6 Things to Consider When Building Your Lead Scoring Matrix

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Posted: May 16, 2011 | Scoring

Long gone are the days where you acquire a lead and send it automatically to sales. Today, in B2B marketing, constructing a strong lead management system is vital to top line revenue growth, and lead scoring plays a significant role in this.

Many B2B sales and marketing teams already have basic lead scoring in place. But to take lead management to the next level, go beyond the foundation you built with your sales team when you determined your ideal target and which activities you’ll use for scoring. Consider these 6 components of a robust lead-scoring matrix:

1. Individual lead score.  This is the sum of the various scores combined for each prospect. The higher the number, the hotter the lead. Scoring tallies should reflect lead demographics and behavior such as:

  • Clicking on email links
  • Completing web forms
  • Visiting your website’s product pages
  • Reading your blog or other company pages

2. Company score. A good indicator of corporate decisions is the number of prospects at that company that have indicated interest in your products. When you have multiple leads from one company, you can bump all those leads’ scores or you can establish a company score from the total of all the leads. Tracking buyer roles within the company will affect scores, too. For example, you may want to rate “influencers” differently than “decision makers”.

3. Product score.  To get a more granular view of your leads’ interests, assign a specific score to each product line. This can help you understand buyer behavior better and manage campaigns for separate products more effectively. Some situations may call for multiple scoring when leads show an interest in more than one of your products.

4. Score decay.  If your lead hasn’t been active within a certain time frame (such as two weeks), you may want to deduct from their score to indicate that lack of engagement. At this point, your lead nurturing should include targeted email marketing pieces that engage leads by asking if they are still interested or need more information.

5. Sales ready lead.  After collaborating with sales and learning what type of behavior a sales ready lead displays, your marketing team should have an accurate view of what qualifies as a “hot” score. Leads with these numbers should automatically be routed to sales for follow up. However, if one lead carries a high score but still isn’t far along in the sales cycle, it may be time to revamp the criteria that you’ve applied. Perhaps you’ve assigned too great a score to certain behaviors.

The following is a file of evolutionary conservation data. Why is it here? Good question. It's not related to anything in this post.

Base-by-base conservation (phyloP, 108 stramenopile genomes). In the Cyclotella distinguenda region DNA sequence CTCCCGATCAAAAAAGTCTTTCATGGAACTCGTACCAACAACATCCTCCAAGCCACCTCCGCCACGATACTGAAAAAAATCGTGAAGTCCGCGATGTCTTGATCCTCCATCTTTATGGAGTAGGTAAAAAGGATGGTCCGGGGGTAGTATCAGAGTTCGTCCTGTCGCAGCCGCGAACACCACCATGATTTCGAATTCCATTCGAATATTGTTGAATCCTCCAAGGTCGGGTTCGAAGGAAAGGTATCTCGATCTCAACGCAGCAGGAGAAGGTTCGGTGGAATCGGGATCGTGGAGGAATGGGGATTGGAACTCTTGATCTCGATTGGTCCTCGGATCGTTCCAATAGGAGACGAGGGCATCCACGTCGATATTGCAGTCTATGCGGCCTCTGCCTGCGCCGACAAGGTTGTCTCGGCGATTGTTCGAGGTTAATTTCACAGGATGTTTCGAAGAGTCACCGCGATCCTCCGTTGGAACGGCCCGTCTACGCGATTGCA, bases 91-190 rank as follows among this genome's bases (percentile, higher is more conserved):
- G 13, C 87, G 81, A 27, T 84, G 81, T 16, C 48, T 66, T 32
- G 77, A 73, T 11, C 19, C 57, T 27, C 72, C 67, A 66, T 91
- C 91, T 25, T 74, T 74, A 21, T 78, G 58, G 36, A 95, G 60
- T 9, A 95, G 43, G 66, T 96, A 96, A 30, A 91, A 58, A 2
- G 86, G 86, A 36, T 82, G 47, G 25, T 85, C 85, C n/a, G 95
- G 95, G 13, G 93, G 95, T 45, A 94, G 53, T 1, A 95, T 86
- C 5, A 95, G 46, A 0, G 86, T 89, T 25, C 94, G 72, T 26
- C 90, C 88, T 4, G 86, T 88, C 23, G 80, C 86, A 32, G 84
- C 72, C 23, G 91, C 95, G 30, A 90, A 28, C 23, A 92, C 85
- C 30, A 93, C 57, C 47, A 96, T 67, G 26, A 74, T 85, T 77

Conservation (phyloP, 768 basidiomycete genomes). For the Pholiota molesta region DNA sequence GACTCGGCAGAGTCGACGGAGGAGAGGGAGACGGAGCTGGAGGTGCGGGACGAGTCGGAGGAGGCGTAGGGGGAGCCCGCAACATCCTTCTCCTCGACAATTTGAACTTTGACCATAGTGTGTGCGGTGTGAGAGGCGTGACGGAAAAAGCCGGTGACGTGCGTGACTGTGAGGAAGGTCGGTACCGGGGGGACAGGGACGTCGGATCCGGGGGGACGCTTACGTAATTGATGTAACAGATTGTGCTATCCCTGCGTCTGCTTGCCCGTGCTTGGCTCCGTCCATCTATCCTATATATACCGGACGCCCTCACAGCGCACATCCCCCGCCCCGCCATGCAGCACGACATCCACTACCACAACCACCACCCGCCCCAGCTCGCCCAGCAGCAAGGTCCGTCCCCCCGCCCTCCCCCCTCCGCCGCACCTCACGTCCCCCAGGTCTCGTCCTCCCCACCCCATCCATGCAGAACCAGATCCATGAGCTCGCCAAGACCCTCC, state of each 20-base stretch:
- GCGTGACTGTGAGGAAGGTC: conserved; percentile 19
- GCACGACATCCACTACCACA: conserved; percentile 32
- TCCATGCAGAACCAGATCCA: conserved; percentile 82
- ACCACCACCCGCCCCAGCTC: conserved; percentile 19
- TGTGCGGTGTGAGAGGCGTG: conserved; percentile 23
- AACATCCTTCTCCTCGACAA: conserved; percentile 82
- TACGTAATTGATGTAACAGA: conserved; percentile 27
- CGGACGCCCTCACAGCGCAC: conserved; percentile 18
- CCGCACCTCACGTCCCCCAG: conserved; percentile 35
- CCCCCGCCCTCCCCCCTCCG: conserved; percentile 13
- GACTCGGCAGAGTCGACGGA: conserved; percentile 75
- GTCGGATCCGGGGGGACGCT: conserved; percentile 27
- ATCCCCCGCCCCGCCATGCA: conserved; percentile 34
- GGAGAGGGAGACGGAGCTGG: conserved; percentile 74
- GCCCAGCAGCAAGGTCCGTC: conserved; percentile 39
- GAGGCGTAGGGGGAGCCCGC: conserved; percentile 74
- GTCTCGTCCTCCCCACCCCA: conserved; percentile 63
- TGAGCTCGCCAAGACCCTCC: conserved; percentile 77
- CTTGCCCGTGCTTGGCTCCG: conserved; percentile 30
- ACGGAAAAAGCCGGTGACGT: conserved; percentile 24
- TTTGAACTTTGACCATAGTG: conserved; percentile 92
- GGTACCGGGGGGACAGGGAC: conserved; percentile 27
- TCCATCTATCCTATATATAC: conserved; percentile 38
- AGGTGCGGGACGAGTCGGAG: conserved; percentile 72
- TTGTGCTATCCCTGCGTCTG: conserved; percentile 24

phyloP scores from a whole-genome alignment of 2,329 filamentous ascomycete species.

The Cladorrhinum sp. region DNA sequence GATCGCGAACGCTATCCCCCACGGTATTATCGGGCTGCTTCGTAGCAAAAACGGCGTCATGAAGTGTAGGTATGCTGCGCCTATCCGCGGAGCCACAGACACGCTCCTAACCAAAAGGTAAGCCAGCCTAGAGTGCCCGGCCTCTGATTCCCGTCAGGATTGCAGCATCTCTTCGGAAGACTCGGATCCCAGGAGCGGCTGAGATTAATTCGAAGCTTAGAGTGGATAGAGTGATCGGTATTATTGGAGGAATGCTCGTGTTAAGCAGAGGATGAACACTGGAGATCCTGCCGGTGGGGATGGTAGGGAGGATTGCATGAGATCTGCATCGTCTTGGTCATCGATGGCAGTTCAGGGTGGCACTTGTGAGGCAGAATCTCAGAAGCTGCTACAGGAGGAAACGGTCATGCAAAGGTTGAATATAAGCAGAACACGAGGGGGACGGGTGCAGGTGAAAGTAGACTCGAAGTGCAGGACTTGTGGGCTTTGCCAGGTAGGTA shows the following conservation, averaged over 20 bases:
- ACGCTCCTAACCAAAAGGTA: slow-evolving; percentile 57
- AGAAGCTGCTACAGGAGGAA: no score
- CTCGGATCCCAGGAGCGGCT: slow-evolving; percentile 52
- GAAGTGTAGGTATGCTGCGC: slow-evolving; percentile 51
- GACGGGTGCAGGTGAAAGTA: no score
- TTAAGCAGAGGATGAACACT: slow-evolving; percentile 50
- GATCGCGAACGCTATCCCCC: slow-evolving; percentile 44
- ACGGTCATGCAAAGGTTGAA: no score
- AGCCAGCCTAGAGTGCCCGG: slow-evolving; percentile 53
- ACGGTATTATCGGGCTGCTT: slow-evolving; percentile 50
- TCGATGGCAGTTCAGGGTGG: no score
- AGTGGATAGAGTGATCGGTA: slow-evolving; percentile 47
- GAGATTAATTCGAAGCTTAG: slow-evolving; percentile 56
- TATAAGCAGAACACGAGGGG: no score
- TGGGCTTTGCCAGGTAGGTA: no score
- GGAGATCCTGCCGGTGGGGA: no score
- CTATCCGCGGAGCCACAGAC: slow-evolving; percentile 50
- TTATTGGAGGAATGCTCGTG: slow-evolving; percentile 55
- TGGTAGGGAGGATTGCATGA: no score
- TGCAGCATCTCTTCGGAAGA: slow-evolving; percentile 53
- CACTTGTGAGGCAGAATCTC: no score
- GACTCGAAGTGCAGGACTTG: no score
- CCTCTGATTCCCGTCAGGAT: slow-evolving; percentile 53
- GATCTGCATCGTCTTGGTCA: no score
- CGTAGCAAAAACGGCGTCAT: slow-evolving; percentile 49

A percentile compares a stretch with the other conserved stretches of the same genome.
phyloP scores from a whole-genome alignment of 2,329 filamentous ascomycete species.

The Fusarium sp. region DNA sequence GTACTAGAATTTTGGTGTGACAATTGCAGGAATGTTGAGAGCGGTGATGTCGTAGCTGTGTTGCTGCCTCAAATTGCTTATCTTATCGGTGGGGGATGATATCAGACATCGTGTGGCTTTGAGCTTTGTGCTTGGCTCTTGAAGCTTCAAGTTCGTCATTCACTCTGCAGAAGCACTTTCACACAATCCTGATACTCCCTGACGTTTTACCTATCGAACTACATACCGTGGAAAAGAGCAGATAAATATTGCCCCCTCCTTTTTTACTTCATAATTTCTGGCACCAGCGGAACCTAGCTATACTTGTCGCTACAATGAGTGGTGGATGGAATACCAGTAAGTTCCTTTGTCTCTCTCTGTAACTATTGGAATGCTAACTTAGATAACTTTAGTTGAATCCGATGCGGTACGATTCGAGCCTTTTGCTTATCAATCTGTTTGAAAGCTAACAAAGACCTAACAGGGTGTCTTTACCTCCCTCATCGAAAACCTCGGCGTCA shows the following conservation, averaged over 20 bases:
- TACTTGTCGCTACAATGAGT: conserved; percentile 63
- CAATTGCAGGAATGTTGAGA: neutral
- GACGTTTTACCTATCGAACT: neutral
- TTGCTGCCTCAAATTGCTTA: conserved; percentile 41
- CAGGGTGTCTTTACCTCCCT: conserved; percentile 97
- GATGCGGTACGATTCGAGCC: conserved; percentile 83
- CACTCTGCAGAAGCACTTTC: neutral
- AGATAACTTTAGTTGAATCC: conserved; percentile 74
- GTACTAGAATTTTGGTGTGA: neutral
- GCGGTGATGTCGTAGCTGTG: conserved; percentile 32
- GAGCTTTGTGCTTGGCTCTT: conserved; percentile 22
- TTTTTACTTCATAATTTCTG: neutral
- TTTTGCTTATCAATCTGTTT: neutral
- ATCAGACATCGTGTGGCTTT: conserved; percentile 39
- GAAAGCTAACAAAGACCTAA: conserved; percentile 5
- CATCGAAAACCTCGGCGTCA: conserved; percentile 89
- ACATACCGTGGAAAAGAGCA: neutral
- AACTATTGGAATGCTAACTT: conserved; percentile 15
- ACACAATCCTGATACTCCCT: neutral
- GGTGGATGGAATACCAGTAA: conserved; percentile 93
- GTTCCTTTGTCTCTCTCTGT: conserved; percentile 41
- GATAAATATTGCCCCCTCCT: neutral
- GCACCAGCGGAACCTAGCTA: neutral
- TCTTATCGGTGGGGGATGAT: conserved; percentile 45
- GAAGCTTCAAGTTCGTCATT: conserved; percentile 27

6. Recycled.  If a lead has matriculated through the cycle and received sales follow-up but still isn’t ready to buy, a strong lead nurturing campaign will keep them from dripping out. It may be the changes at a lead’s company (such as budget cuts or personnel shifts) have caused their progress in your cycle to stall. Sales and marketing alignment is key at this point. A smooth transition back to marketing for further nurturing shows both departments are collaborating effectively.

The better you understand your buyers’ profiles, the more quickly you’ll be able to move a prospect from pre-qualified to lead, to actual opportunity. At each step of the way, your marketing automation should integrate with sales automation for a seamless fit.

Finally, always be ready to review your “building plans”. Constant measurement and honest internal feedback will ensure that your lead scoring matrix remains relevant as a driver of future business.

6 Things to Consider When Building Your Lead Scoring Matrix

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